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USGA offers special dispensations while reviewing maternity policies

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Stacy Lewis was disappointed her request for a special exemption to allow her to play in this year’s U.S. Women’s Open was rejected, forcing her to qualify, but she received good news from the USGA before she teed it up Saturday at the Hugel-Air Premia LA Open.

The two-time major champion and former world No. 1 was offered and accepted special dispensation that allows her to play while the USGA conducts a review of its maternity extension policy for competitors.

“Fundamentally, we think this is the right thing to do,” Craig Annis, the USGA’s managing director of marketing, communications and community affairs, told GolfChannel.com.

Brittany Lincicome, who used the current USGA policy to defer her qualifying status to next year, also was offered special dispensation to play the U.S. Women’s Open at the Country Club of Charleston in South Carolina May 30-June 2. She told the USGA that she isn’t sure yet whether she will use it. She is about five months pregnant.

Lewis gave birth to her first child, Chesnee Lynn, last October. Lewis took off the second half of last year to prepare for the birth and slipped outside the U.S. Women’s Open qualifying standards. She can still qualify on her own this year, but she sought an exemption to assure her place wasn’t lost because of pregnancy.

Lewis is No. 65 in the Rolex Women’s World Rankings. She can still qualify by moving among the top 50 on the Monday before the championship begins. Or through sectional qualifying. Or by winning an LPGA event.

After her request for a special exemption failed, Lewis, 34, appealed to the USGA to consider amending its maternity policy for competitors. The organization quickly reacted.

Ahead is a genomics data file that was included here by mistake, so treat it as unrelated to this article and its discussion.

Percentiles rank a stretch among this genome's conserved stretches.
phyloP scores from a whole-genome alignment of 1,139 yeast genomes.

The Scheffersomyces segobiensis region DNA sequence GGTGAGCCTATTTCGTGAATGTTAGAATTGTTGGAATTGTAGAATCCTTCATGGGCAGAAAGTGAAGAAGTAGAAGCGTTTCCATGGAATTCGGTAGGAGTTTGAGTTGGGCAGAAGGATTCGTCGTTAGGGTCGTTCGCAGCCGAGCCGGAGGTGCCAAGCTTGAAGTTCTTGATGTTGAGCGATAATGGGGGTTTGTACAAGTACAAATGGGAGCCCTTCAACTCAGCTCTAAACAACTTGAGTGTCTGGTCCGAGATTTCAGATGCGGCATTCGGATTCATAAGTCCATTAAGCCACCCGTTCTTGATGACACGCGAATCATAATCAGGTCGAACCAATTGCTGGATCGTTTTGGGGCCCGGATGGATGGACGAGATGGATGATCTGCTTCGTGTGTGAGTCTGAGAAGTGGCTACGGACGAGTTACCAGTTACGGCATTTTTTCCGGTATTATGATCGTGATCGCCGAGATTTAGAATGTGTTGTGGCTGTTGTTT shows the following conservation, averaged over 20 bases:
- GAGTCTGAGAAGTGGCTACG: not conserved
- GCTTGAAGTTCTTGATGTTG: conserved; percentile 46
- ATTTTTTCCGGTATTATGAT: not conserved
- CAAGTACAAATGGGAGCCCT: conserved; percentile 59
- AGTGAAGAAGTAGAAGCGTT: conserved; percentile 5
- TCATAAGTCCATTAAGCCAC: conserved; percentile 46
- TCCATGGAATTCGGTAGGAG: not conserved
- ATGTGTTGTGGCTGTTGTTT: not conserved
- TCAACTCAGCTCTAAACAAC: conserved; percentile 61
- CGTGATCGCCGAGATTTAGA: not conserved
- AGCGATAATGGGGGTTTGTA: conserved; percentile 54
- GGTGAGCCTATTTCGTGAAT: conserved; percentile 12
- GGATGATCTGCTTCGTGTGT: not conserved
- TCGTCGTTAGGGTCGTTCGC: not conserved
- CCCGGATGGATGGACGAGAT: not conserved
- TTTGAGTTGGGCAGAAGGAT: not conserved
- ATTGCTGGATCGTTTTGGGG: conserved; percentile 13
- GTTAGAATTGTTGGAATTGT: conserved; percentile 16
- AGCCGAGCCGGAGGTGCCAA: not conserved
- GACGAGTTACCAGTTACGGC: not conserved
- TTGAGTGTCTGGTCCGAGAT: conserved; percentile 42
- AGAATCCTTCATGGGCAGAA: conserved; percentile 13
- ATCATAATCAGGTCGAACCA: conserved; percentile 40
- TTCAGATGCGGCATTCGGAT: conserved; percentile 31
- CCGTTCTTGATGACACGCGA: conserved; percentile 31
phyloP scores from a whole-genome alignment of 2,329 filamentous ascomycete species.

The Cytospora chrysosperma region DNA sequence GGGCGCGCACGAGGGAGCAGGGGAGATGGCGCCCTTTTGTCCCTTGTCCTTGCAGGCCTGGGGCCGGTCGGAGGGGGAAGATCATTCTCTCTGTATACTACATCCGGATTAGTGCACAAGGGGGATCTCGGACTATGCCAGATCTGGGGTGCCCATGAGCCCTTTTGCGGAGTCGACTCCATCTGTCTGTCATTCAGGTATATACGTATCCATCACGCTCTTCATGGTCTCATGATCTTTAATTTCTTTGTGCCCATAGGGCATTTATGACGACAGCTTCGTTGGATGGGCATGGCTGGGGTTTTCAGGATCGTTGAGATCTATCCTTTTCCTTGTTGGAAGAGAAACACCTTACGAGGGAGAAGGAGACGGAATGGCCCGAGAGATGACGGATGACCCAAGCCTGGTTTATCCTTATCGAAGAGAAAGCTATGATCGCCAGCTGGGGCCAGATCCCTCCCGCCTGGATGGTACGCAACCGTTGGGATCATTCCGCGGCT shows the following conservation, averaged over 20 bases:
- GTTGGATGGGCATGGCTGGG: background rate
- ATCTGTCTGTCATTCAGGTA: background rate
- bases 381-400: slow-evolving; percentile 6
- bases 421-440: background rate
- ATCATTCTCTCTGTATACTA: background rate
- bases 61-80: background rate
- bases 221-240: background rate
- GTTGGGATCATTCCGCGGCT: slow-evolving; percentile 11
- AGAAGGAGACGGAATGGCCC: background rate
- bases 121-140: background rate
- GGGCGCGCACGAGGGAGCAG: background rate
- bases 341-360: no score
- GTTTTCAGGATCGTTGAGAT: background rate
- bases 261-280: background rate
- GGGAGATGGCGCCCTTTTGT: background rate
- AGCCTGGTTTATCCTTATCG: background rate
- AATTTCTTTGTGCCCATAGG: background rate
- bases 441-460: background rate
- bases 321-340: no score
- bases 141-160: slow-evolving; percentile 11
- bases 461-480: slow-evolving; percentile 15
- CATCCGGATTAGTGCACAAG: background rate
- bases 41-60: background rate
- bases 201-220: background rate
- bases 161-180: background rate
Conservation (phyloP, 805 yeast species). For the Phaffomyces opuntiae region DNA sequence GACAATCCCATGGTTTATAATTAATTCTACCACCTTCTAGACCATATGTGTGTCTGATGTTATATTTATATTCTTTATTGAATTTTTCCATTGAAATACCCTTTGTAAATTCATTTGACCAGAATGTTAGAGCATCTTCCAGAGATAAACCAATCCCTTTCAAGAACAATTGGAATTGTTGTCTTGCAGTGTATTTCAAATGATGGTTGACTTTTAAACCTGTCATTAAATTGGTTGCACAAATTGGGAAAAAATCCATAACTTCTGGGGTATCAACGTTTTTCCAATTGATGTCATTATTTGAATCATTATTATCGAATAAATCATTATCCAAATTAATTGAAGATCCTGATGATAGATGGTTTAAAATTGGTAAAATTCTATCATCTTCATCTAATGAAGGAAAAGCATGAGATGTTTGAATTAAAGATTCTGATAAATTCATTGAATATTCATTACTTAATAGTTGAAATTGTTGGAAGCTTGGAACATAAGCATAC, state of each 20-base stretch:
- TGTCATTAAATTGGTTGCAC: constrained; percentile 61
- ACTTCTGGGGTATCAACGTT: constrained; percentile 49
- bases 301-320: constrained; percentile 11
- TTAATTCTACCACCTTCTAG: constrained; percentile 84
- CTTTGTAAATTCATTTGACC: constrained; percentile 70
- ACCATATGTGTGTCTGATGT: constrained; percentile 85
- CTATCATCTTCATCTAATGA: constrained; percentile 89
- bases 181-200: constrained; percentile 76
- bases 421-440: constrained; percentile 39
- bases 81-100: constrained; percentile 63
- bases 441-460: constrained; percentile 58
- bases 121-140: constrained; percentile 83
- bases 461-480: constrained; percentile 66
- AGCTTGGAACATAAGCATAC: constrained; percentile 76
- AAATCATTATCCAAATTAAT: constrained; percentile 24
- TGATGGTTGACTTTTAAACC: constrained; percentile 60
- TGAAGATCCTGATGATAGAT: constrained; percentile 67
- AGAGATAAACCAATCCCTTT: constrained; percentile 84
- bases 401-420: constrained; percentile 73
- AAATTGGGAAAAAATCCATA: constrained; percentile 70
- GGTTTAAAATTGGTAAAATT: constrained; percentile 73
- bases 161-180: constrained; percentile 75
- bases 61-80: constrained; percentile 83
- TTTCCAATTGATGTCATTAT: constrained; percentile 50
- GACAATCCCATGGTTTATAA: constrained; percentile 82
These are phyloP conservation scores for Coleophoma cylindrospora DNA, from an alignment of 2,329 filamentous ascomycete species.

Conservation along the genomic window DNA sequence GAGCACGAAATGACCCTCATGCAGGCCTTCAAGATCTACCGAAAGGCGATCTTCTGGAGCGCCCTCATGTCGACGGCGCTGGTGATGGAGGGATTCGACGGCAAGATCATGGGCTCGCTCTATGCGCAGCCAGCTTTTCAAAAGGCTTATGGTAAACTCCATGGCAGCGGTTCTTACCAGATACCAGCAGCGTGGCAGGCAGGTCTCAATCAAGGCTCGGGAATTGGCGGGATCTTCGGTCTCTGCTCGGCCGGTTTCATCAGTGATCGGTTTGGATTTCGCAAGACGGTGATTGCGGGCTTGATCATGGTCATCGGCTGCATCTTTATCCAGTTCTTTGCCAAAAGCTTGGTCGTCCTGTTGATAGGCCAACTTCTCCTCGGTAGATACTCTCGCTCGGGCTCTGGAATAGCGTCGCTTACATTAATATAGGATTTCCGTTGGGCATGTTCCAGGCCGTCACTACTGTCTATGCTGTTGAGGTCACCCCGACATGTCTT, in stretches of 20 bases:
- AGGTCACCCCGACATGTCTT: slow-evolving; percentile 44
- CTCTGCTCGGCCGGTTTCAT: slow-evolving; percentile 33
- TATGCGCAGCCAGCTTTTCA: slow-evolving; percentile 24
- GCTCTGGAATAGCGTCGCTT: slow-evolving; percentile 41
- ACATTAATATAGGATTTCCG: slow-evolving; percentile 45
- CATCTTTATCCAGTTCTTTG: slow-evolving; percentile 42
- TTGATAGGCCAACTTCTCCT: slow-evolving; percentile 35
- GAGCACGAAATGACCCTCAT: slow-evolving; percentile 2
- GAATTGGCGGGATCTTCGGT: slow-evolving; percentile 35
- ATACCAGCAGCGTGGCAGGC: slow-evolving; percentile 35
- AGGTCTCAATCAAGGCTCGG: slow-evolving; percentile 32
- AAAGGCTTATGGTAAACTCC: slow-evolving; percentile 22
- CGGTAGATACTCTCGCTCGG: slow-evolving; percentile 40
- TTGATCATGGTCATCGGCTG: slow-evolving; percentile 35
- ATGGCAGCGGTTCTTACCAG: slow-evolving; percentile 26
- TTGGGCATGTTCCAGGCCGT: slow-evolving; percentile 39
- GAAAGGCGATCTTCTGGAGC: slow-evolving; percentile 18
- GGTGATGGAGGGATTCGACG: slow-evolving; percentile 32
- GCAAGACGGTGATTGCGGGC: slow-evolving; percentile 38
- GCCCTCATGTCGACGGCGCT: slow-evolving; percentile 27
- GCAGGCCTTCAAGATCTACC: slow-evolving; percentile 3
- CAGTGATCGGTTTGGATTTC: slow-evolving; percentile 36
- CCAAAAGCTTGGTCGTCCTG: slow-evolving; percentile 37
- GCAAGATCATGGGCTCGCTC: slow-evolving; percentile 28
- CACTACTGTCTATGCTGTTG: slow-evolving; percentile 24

“It wasn't about me personally,” Lewis said. “If I didn't play this year and it caused things to change, that's great, too. So I'm just glad it worked out in my favor this time.”

Annis said the special dispensation allows the USGA to address issues that players like Lewis and Lincicome face this year while the organization does a “full review” of its policy, which will include looking at the major changes the LPGA made to its maternity policy earlier this year, as well as the policies of other organizations.

“When we look at our own USGA staff policy around maternity leave, what we are essentially saying is when you go out on maternity leave, your status remains the same within the organization,” Annis said. “And when you come back, you can expect that as well.”

Under the USGA’s current “maternity extension” policy for competitors, a player who has met qualification standards for the current year can defer her status until the following year, due to maternity.

Lewis appealed to the USGA, saying she didn’t believe a player should have to make a choice. She was heard.

“We thought this is an opportunity to refresh our policy and go a few steps further,” Annis said. “As we did that, we recognized we weren’t going to be able to come up with a policy in a short period of time that would address the myriad issues that we want and need to address.”

So Lewis and Lincicome were offered the special dispensation.

“We wanted to reach out to make sure they were welcome to play if they chose,” Annis said.

With a baby boom on tour, the LPGA revamped its maternity policy this year, giving mothers and expectant mothers more options.

Under the former LPGA policy, a player taking maternity leave was limited to no more than 10 tournament starts in the year she was taking leave. Under the new policy, a player can play an unlimited number of events in the year she takes leave. Also, the new policy gives a returning mother more time to come back to the tour. It allows moms to spend more time with their babies before returning.

Under the new policy, a mom can take up to two years to return to the tour, without losing the status she had when she started her maternity leave. Plus, once a mom decides to return to the tour, she can play under a maternity extension that would give her a number of events, rather than a calendar year, to retain her status. For example, if there are 30 events on the tour schedule, a player returning in July would have 30 tournaments to retain her status. She could do so over two seasons. That’s 30 tournaments on the schedule, not 30 starts by the player.